Momentum for Syria strike builds
WASHINGTON — President Obama gained ground on Tuesday in his drive for congressional backing of a military strike against Syria, winning critical support from House Speaker John Boehner while key Senate Democrats and Republicans agreed to back a no-combat-troops-on-the-ground action in retaliation for a suspected chemical weapons attack.
Officials said the emerging Senate measure would receive a vote on Wednesday in the Senate Foreign Relations Committee. Approval is likely.
“You're probably going to win” Congress' backing, Rand Paul of Kentucky, a conservative senator and likely opponent of the measure, conceded in a late-afternoon exchange with Secretary of State John Kerry.
The leader of House Republicans, Boehner emerged from a meeting at the White House and said the United States has “enemies around the world that need to understand that we're not going to tolerate this type of behavior. We also have allies around the world and allies in the region who also need to know that America will be there and stand up when it's necessary.”
Boehner spoke as lawmakers in both parties called for changes to the president's requested legislation, insisting it be rewritten to restrict the type and duration of any military action.
In the Senate, the compromise was the work of Sens. Bob Menendez, D-N.J., and Bob Corker, R-Tenn., among others. They are the chairman and senior Republican, respectively, on the Foreign Relations Committee, which held a lengthy hearing during the day on Obama's request for congressional legislation in support of the military reprisal he wants.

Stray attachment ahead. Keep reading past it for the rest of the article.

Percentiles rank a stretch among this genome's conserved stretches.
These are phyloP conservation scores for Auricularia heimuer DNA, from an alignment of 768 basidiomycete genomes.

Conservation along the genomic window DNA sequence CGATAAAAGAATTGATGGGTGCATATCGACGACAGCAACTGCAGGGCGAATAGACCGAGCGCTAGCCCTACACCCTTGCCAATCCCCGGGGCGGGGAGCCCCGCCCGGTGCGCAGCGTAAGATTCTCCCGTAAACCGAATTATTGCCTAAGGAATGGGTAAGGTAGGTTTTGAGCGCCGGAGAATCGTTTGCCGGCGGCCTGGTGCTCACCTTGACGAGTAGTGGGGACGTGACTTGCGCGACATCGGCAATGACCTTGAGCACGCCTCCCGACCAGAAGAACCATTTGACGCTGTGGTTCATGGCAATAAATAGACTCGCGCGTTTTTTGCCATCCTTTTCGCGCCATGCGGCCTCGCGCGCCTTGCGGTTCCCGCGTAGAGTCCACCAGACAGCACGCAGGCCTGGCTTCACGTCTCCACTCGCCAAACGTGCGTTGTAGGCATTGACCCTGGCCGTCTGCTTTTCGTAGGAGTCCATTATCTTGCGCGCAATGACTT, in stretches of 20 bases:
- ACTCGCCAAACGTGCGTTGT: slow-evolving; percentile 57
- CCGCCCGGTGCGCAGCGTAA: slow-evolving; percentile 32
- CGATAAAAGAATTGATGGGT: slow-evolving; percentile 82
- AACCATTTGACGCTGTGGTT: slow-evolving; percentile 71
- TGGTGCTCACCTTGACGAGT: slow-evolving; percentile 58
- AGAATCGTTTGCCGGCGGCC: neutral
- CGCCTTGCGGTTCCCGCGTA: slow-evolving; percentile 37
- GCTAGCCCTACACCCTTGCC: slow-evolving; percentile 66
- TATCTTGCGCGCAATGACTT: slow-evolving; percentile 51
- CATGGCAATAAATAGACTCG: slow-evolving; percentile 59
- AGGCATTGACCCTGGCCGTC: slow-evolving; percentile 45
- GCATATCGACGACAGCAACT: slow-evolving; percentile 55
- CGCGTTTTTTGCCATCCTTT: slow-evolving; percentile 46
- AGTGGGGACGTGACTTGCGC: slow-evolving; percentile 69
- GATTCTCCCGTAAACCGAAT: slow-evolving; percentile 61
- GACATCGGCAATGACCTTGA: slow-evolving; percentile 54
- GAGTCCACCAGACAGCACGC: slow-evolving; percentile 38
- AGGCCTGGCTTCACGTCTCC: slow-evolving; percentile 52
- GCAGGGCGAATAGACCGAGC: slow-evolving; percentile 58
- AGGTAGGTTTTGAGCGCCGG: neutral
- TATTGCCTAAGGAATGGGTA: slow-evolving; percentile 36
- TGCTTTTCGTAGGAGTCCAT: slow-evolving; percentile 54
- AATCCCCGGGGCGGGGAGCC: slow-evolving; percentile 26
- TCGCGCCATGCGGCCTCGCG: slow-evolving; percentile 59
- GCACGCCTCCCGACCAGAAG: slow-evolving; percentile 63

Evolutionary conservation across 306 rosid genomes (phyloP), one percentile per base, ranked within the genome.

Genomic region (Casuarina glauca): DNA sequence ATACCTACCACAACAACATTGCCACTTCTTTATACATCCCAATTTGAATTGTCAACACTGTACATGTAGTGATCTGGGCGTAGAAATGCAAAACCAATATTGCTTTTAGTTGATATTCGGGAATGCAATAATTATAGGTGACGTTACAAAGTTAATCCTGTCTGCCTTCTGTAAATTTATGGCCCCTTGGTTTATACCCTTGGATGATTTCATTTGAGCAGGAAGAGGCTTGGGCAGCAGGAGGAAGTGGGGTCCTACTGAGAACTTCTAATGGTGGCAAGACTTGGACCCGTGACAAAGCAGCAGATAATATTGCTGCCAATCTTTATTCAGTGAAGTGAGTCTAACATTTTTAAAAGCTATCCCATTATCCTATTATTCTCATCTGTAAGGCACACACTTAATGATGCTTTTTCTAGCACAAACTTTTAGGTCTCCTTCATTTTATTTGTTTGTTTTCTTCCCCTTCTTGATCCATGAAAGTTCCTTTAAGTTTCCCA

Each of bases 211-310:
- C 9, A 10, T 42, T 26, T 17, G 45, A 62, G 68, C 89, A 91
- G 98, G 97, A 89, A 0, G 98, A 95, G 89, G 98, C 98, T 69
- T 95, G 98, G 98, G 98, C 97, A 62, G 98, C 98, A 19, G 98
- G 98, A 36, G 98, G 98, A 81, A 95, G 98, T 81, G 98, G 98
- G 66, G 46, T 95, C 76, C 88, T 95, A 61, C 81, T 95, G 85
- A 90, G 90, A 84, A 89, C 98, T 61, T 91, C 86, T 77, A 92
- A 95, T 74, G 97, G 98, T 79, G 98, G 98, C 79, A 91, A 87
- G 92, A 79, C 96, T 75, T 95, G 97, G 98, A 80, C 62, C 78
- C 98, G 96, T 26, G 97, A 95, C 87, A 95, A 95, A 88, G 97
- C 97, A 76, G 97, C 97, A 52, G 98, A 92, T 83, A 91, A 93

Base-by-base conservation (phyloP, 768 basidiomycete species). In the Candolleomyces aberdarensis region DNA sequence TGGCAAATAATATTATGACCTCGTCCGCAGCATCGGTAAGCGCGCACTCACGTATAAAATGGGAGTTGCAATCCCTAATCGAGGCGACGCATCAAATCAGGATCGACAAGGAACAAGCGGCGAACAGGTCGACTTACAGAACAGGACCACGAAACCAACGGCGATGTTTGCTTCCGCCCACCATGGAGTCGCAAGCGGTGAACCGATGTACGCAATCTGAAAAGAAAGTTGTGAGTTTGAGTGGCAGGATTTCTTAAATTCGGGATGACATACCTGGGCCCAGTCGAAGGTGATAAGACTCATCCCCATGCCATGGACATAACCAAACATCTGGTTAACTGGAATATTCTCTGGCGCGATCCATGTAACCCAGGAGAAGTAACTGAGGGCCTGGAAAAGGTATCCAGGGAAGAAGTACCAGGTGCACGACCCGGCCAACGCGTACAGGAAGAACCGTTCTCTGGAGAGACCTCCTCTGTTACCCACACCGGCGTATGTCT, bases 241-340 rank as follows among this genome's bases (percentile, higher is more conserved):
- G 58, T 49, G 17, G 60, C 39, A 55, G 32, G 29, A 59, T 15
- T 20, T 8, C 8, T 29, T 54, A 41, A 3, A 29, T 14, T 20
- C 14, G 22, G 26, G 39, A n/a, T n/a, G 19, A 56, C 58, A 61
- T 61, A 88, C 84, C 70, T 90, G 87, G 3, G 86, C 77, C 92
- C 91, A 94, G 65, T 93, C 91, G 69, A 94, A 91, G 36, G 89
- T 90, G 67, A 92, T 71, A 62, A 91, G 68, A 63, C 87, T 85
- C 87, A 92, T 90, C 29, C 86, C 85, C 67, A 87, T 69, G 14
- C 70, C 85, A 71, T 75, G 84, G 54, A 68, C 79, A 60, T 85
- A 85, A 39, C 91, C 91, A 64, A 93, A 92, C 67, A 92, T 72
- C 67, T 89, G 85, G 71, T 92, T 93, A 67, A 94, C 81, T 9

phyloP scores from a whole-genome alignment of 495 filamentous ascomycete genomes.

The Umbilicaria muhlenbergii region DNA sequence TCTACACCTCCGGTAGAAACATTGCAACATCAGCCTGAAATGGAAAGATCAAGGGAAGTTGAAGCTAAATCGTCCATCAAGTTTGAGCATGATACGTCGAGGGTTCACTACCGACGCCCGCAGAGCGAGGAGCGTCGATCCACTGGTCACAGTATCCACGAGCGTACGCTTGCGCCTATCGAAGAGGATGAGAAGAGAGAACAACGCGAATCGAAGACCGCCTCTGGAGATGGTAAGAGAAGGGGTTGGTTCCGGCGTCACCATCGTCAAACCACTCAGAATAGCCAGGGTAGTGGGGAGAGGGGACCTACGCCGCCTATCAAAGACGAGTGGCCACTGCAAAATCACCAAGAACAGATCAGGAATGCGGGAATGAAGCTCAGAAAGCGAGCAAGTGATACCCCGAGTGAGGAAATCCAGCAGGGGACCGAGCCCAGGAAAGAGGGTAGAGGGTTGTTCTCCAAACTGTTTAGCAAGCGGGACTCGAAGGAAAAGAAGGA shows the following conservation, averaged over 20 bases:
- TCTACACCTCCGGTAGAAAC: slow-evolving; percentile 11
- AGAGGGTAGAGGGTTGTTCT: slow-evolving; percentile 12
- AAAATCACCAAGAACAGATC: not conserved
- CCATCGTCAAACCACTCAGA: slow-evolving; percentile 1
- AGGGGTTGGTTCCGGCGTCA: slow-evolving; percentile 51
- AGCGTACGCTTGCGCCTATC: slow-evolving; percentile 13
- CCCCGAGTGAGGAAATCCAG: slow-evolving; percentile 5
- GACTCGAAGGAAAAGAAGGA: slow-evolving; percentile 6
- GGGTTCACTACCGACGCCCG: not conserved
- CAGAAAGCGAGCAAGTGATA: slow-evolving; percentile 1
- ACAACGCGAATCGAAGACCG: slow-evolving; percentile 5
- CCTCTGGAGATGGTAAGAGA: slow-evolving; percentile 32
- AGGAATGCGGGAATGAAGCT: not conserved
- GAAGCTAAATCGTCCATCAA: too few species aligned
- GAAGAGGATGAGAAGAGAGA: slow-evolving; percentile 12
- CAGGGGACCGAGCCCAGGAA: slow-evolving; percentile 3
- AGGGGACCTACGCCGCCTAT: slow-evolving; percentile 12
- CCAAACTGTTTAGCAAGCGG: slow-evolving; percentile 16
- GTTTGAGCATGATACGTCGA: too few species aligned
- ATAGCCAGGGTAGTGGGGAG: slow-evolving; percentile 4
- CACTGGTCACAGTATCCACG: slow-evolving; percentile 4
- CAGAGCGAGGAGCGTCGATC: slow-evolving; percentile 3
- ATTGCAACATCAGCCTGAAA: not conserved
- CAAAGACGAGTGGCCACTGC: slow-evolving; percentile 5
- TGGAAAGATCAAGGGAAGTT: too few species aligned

The measure would set a time limit of 60 days and says the president could extend that for 30 days unless Congress has a vote of disapproval.
The measure also bars the use of U.S. ground troops for “combat operations.”
Kerry, testifying before the committee, signaled earlier that the troop restriction was acceptable to the administration. “There's no problem in our having the language that has zero capacity for American troops on the ground,” he said.
“President Obama is not asking America to go to war,” Kerry said in a strongly worded opening statement. He added, “This is not the time for armchair isolationism. This is not the time to be spectators to slaughter.”
Obama said earlier in the day he was open to revisions in the relatively broad request the White House made during the weekend. He expressed confidence Congress would respond to his call for support and said Assad's action “poses a serious national security threat to the United States and to the region.”
The administration says 1,429 died from the attack on Aug. 21 in a Damascus suburb. Casualty estimates by other groups are far lower, and Assad's government blames the episode on rebels who have been seeking to overthrow his government in a civil war that began over two years ago. A United Nations inspection team is awaiting lab results on tissue and soil samples it collected while in the country before completing a closely watched report.
The president met top lawmakers at the White House before embarking on an overseas trip to Sweden and Russia, leaving the principal lobbying at home for the next few days to Vice President Biden and other members of his administration.
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